It’s hard to imagine a worse dilemma than the one school boards and administrators are facing: how to reopen schools in the COVID-19 pandemic.
Emotions are running high, and opinions are polarized. Officials want to make decisions based on data, but the data keep changing, with infections rising in much of the country, including Indiana.
There’s a lot at stake, and the decision-makers deserve our patience and respect. I hope most schools can reopen with both full-time, face-to-face instruction and an online alternative for people who choose it. But for some, it won’t happen.
One Indianapolis district, Washington Township, recently decided to offer online instruction only. Two others, Wayne Township and Warren Township, are delaying their start. Some of the nation’s biggest districts – Los Angeles, San Diego and Maryland’s Prince George’s County – are going online-only.
I keep returning to guidance on reopening schools that the American Academy of Pediatrics released in May and updated recently. Schools need to be cautious and flexible as they reopen, the group says. But it concludes:
“The AAP strongly advocates that all policy considerations for the coming school year should start with a goal of having students physically present in school.”
In a statement last week, the AAP, the American Federation of Teachers, the National Education Association and AASA, the School Superintendents Association, emphasized the importance of school to children’s health.
“Schools also play a critical role in addressing racial and social inequity,” they added. “Our nation’s response to COVID-19 has laid bare inequities and consequences for children that must be addressed.”
I hope people who believe schools should not reopen to face-to-face instruction will at least read these AAP documents. I found them reassuring as I thought of my grandson and his friends and teachers returning to school.
The most important issue is that, for most students, virtual school is simply no substitute for face-to-face teaching and learning. We saw in the spring, when schools shut down at the start of the pandemic, that this is an especially serious problem for students of color and children from low-income families.
Online education requires a computer and internet access, but an analysis by WFYI and the Polis Center at IUPUI found many Indiana families lack those basics, including 21% of Black families and 15% of Latino families. In some Indianapolis neighborhoods, 50% to 75% of residents lack computers and broadband.
Virtual school can also be challenging for families with elementary-age children, who are likely to need continual guidance to complete online lessons.
Many working families rely on their children being in school during the day. This isn’t to suggest that teachers are baby-sitters; but schools are part of the fabric of society. Many parents and caregivers can’t work if their kids don’t have a safe place to go. If they can’t work, they can’t pay the bills.
In Bloomington, Indiana, where I live, a 38-member committee of administrators, teachers, students and community members put together a detailed plan for reopening schools, with guidance from local and state health officials. It’s cautious and conservative; crucially, it recognizes that conditions could change.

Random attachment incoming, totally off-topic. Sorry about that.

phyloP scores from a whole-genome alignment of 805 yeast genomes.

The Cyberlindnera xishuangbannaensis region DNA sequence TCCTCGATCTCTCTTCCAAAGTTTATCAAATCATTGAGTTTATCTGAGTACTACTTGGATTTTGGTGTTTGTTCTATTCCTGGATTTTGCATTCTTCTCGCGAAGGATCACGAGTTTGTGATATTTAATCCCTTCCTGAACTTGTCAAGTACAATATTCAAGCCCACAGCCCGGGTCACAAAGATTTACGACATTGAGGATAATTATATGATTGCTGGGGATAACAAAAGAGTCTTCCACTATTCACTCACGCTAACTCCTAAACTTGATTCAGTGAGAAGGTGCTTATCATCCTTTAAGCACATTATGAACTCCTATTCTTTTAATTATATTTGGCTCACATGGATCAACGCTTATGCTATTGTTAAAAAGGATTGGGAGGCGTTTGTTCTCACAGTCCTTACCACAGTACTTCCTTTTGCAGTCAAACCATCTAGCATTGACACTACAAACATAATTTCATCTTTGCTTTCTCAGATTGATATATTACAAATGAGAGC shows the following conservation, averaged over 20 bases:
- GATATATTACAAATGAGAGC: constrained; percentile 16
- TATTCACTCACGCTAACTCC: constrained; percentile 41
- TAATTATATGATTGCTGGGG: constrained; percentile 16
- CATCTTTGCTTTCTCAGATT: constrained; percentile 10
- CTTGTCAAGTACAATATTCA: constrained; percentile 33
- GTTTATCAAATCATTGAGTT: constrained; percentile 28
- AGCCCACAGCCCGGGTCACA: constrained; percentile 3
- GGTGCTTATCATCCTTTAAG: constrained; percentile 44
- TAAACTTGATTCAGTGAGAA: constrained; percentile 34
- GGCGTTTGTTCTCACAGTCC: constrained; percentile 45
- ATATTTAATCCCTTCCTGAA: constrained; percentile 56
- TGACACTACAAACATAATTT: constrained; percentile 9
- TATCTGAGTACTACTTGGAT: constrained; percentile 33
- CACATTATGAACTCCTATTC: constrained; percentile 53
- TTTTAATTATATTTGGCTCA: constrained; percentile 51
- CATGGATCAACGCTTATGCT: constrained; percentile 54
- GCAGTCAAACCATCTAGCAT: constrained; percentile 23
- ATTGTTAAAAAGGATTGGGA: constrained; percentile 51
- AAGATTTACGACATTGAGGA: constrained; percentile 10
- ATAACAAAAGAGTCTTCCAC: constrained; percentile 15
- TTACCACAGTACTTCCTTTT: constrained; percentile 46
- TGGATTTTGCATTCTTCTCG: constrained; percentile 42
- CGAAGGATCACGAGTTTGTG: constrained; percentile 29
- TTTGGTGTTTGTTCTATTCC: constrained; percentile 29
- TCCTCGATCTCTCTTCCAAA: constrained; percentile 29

The plan calls for face-to-face instruction as a default but provides an “online academy” for families that want their children to learn online. There’s also a hybrid model for high-school students. Hopefully, teachers who have health concerns, or who aren’t comfortable teaching in person, can teach online.
The school board approved the plan two weeks ago, adding stricter requirements for face coverings in response to teacher and public input. Versions of this process have played out in thousands of school districts across the country.
It’s understandable that many teachers are worried about returning to school and many families are concerned about sending their kids back. Some surveys have found Black and Latino families are especially concerned, which is not surprising.
As COVID-19 numbers rise and news spreads of school districts moving online, I’m starting to see social media campaigns and petition drives aimed at shutting down face-to-face instruction. These appear to be driven by parents who can probably work from home and supervise their kids’ virtual learning.
Advocates for online-only learning make some persuasive arguments, but they should be balanced against the harm that’s likely for disadvantaged students.
And as if this whole issue weren’t fraught enough, now we’ve got President Donald Trump and Secretary of Education Betsy DeVos, two of the most polarizing people on the planet, threatening to withhold funds for schools that move online.
This is a weird shift for DeVos, who has long advocated for virtual education and condemned what she called a “one-size-fits-all” approach of education. You don’t need to be a cynic to think she’s trying to undermine public schools.
With Trump, whose incompetence helped worsen this catastrophe, we’ve seen nothing to suggest he cares about children or schools. But he has an innate sense of how to divide people and make every controversy about himself. Clearly, he thinks he can drive a wedge between teachers and families; and that, when people are divided, he wins.
And that, my friends, is something we can’t allow.